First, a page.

Vibration Abatement of Piping Systems
Vibration is a serious risk to piping systems causing fatigue and other issues that could result in unscheduled shutdown, downtime, fires and explosions. Common causes of pipe vibration are fluid/structure interactions, internal (induced by flow) and external (induced by wind) vortex shedding, pressure pulses due to abrupt opening/closing of valves, as well as pulsation in discontinuous flow generating machines such as piston pumps and reciprocating compressors attached to piping systems. In addition to pulsation, discontinuous flow generating machines such as reciprocating compressors generate other dynamic forces including, but not limited to, ‘cylinder gas forces’. Some of these perturbations, e.g., pulsation forces, can be mitigated by fluidic/acoustic solutions such as pulsation dampers. But the mechanical perturbations such as ‘cylinder gas forces’ need to be addressed in mechanical design, with attention to dynamics, of the piping system.
Natural Frequencies and Modes of Vibration
As in other structures, piping systems have the tendency to vibrate at certain frequencies, called natural frequencies with their corresponding associated shapes/patterns, called mode shapes. The natural frequencies and modes depend on the distribution of mass and stiffness of the piping system.
Excessive pipe vibrations are frequently caused by coincidence between the pulsation frequency and the mechanical natural frequency of the piping. It is essential to either avoid this resonance condition or abate resonant vibration by adding damping to the piping system.
When a piping system is excited by a dynamic perturbation with a frequency that coincides with one of its natural frequencies, the system with its low inherent damping undergoes great displacements and stresses. This phenomenon which is known as resonance, causes excessive vibration, even fatigue and subsequently failure, in systems with low mechanical damping.
Flow-induced vibration caused by high flow velocities and turbulence at discontinuities in pipes (branch connections, bends and similar) is a common scenario that could resonate piping systems. In a gas compression plant with a train consisting of a gas turbine operated centrifugal compressor and an after-cooler package, the after-cooler discharge piping was found to vibrate excessively in one direction. The magnitude of vibration was found to increase with mass flow rate delivered by the compressors, and exceeds the plant’s acceptability criteria.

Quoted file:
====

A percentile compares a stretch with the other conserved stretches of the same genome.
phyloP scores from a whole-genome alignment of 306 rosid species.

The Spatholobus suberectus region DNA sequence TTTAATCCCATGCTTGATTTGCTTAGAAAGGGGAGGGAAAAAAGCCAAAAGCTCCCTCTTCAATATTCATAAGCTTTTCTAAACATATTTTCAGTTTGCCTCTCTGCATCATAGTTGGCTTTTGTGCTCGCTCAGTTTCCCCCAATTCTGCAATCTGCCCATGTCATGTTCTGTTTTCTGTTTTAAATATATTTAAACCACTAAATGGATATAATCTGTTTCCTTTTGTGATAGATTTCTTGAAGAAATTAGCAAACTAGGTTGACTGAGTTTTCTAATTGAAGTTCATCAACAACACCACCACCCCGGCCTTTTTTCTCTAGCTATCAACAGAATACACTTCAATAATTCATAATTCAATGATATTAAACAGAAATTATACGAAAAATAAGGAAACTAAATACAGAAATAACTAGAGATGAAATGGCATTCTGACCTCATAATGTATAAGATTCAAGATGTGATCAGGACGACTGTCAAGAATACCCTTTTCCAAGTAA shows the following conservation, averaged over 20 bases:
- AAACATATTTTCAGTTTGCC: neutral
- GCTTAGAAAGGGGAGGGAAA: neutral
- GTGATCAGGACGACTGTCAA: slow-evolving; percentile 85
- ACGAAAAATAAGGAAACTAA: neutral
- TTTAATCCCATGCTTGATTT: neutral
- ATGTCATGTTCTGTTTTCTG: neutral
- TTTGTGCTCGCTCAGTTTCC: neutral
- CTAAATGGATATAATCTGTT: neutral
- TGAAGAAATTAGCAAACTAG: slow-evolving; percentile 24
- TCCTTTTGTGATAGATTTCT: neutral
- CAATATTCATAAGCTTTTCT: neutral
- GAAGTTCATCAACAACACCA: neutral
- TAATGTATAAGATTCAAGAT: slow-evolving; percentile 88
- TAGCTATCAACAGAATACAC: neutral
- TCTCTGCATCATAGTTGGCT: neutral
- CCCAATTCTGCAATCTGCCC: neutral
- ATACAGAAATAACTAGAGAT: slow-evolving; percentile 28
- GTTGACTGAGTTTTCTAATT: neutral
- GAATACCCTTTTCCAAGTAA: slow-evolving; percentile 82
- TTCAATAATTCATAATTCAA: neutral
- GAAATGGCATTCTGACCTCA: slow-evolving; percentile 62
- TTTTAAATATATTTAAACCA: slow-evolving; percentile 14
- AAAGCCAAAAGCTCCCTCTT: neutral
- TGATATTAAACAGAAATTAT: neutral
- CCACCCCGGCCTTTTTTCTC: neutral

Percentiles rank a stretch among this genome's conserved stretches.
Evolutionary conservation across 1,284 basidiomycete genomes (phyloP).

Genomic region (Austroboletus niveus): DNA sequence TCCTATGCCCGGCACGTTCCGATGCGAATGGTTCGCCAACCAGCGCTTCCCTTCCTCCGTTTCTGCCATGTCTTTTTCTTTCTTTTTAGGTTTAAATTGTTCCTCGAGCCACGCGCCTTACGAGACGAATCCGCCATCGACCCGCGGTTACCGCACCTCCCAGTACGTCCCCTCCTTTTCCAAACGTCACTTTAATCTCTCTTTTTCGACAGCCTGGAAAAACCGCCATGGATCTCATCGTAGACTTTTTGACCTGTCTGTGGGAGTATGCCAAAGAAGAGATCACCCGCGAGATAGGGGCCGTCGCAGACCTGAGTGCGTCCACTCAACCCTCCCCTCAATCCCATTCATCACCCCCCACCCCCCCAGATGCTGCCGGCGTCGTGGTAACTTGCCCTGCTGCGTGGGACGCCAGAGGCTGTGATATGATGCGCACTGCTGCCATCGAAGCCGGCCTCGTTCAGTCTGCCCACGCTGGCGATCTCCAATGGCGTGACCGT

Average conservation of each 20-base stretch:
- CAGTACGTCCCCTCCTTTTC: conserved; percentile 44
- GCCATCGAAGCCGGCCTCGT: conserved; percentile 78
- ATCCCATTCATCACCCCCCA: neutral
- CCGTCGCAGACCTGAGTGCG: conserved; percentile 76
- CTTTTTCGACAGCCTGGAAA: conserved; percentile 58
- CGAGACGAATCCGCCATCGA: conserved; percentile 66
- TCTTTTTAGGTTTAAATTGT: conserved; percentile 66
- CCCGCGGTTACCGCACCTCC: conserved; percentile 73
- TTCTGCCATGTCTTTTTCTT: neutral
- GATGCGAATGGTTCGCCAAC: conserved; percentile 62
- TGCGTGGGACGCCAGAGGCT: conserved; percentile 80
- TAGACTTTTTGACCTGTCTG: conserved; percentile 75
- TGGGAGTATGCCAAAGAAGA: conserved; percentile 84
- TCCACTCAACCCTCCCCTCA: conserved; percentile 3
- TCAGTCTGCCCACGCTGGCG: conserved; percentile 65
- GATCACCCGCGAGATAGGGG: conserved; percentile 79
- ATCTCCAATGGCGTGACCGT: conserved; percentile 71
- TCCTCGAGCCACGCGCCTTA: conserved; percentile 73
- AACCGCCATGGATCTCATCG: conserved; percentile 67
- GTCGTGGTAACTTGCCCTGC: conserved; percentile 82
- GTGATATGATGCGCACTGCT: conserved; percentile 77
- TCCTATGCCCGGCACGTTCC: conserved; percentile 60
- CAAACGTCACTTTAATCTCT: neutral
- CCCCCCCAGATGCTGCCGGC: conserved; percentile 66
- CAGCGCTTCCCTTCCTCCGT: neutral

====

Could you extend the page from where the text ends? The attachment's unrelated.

Vibration induced by cylinder gas forces in reciprocating compressors, caused by the oscillatory motion of each cylinder, is another example of perturbations that could resonate piping systems attached to the compressor.
In an applications, two natural gas lines fed by compressors in a power plant exhibited such resonant vibration in all three directions. The measured time and frequency domain acceleration traces of Figure 1 show the extent of vibration measured, in different directions, at one location on the pipe.
In another application, two 6” piping systems carrying a two-phase solution in a petroleum refinery were subject to flow and process-induced perturbation, so that every 30 seconds or so, a short burst of random force was setting the pipes to vibrate, with most of vibration energy at their first natural frequencies. Figure 2 shows the time and frequency domain acceleration of the pipe in vertical direction measured at one location on one of the pipes.
Recommendations and Solutions
A common solution to alleviate pipe vibration subject to harmonic perturbation is to create a mismatch between the excitation frequency and the piping natural frequency by either increasing the diameter of the piping and/or more extensive support configuration for the piping. The former solution increases the weight and cost of piping and the latter solution could have adverse impact on thermal stresses. For example, a stiff piping system with many supports (such as U-bolts, clamps, etc.) may stiffen the piping system and increase its natural frequencies but thermal stresses and reaction loads might become too high, exceeding the acceptable limits.